How George Soros pulled off the greatest trade in history

  • By Noah Schumacher

  • August 14, 2018
  • 9:12 pm BST

16 September 1992 is the Bank of England’s Black Wednesday and the day that one of the greatest traders of our time, George Soros, made more than one billion US dollars in a CFD trade that went perfectly right. CFD brokers, traders and novices the world over still study this example of foresight and financial tenacity as one of the greatest leveraged bets ever to work out. If you are planning to learn CFDs, you would do well to study this example and other stand-out trades to inspire your own future trades, even if on a considerably smaller scale.

The scenario facing Soros: Setting the scene

The scene, as it were, was the run-up to the formation of the euro. To understand the Soros trade, you must understand the run-up to the euro formation and the fact that England was not a part of the currency as it was absent from the Eurozone. This was due to the European Exchange Rate Mechanism (ERM). It was introduced to stabilize the exchange rates between various European nations as they prepared to unite more closely through the new currency.

As history has shown, the UK did not adopt the euro but it did intend to in the beginning. England was originally going to join until things started to go wrong. The 1990s had arrived, and it was Germany that had established itself as the dominant economy on the continent. Although reunifying East and West Germany was a work in progress, this young new Germany was blazing its trail in industrial production and technological innovation – just think about the car production dominance that Germany still enjoys.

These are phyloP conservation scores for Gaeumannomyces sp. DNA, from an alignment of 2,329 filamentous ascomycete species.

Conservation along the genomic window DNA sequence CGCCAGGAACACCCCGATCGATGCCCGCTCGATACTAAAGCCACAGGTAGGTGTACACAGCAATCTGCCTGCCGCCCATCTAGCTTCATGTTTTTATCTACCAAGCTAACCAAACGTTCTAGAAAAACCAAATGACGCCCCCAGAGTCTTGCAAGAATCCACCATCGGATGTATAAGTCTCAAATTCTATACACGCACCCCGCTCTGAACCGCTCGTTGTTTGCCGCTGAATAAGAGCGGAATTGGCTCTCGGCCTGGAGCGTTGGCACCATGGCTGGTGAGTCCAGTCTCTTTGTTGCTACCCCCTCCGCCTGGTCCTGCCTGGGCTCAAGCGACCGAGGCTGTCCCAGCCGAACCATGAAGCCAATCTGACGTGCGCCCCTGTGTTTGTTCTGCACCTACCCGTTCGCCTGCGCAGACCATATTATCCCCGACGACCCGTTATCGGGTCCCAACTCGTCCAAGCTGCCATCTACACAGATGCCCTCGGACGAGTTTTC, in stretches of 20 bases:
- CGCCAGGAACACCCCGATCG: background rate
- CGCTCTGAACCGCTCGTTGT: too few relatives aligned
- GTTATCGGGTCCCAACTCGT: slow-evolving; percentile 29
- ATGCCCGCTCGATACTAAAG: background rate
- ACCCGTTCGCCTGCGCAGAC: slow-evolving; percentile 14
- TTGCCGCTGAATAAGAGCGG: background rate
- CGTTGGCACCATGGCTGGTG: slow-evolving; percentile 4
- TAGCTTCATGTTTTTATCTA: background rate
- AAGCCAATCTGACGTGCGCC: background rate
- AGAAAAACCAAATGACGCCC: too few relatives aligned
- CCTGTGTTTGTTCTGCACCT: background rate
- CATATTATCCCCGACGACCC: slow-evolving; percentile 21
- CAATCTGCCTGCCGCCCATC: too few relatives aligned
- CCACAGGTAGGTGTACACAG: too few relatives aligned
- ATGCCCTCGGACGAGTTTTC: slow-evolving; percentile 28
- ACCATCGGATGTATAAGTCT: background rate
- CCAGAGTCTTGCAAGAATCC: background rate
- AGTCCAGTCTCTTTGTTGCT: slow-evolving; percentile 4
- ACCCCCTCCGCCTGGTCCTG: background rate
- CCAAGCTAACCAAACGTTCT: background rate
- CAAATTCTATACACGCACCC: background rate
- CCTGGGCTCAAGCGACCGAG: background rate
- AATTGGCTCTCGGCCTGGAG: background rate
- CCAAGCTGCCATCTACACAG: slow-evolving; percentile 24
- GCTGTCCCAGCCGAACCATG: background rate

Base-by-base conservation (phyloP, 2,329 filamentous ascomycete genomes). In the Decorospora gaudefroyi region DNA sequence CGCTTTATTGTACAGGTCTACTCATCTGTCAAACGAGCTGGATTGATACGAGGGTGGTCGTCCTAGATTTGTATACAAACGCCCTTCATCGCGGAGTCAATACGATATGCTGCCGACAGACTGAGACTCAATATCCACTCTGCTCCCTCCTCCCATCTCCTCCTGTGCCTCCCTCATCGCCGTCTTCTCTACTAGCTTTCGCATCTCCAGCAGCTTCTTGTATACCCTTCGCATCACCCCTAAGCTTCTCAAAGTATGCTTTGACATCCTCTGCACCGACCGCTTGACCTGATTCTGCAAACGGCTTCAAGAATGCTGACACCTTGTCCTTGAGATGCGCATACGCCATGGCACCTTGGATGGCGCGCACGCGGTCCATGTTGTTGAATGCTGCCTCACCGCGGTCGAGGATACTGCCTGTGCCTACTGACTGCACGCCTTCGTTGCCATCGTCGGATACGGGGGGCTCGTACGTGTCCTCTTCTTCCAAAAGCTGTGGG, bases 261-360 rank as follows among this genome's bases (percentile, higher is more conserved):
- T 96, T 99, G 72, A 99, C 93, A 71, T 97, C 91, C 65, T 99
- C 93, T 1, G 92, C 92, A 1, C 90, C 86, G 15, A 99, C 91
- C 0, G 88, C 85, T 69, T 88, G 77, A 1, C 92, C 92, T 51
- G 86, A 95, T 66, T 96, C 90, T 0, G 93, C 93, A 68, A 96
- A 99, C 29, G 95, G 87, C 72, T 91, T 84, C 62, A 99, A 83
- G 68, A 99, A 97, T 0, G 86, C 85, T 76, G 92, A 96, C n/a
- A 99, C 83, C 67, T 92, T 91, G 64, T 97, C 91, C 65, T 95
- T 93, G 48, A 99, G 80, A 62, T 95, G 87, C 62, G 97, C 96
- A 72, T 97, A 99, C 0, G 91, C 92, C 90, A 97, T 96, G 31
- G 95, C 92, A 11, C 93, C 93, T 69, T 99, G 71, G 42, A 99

The situation was very different in England, where the economy was grinding to a halt and inflation was the order of the day. Despite this, England insisted on entering the ERM at 2.7 German marks (Deutsche Mark) to the pound, with the Deutsche Mark having become obsolete since the euro was introduced. This was a lofty valuation for the pound, to say the least. As England’s economy worsened in autumn 1992, this valuation began to look more and more inaccurate.

The pound takes a pounding

Not surprisingly, as far as shorting strategies went, the pound was being short-sold and this only served to increase inflationary and other pressures on the pound. Essentially, it was betting that the market – in this case, the pound – would fall.

The bottom line was that just like any other central bank, the Bank of England (BoE) had a mandate. This was to keep the pound within 6% of the value it had entered into the ERM, as the ERM currencies had only a 6% tolerance level for fluctuations. Keeping the pound within this 6% range was taking a mammoth effort. One of the things the BoE tried to do was radically raise interest rates to attract outside investment to strengthen the pound.

Nothing was really working, as forex and CFD traders kept shorting the pound. Among them was George Soros, whose Quantum fund allowed him to borrow and leverage enough funds to sell short $10bn worth of the pound. Within a matter of days, the interest rate had gone from 10% to 12% to 15%.

Soros alone was not responsible, but he was essentially the straw that broke the camel’s back. Soros would go on to pull off other trades, but these days he is better known as a philanthropist. Will there be bigger trades to come in the future? It wouldn’t be surprising. For now, however, Soros remains the man on the market to beat.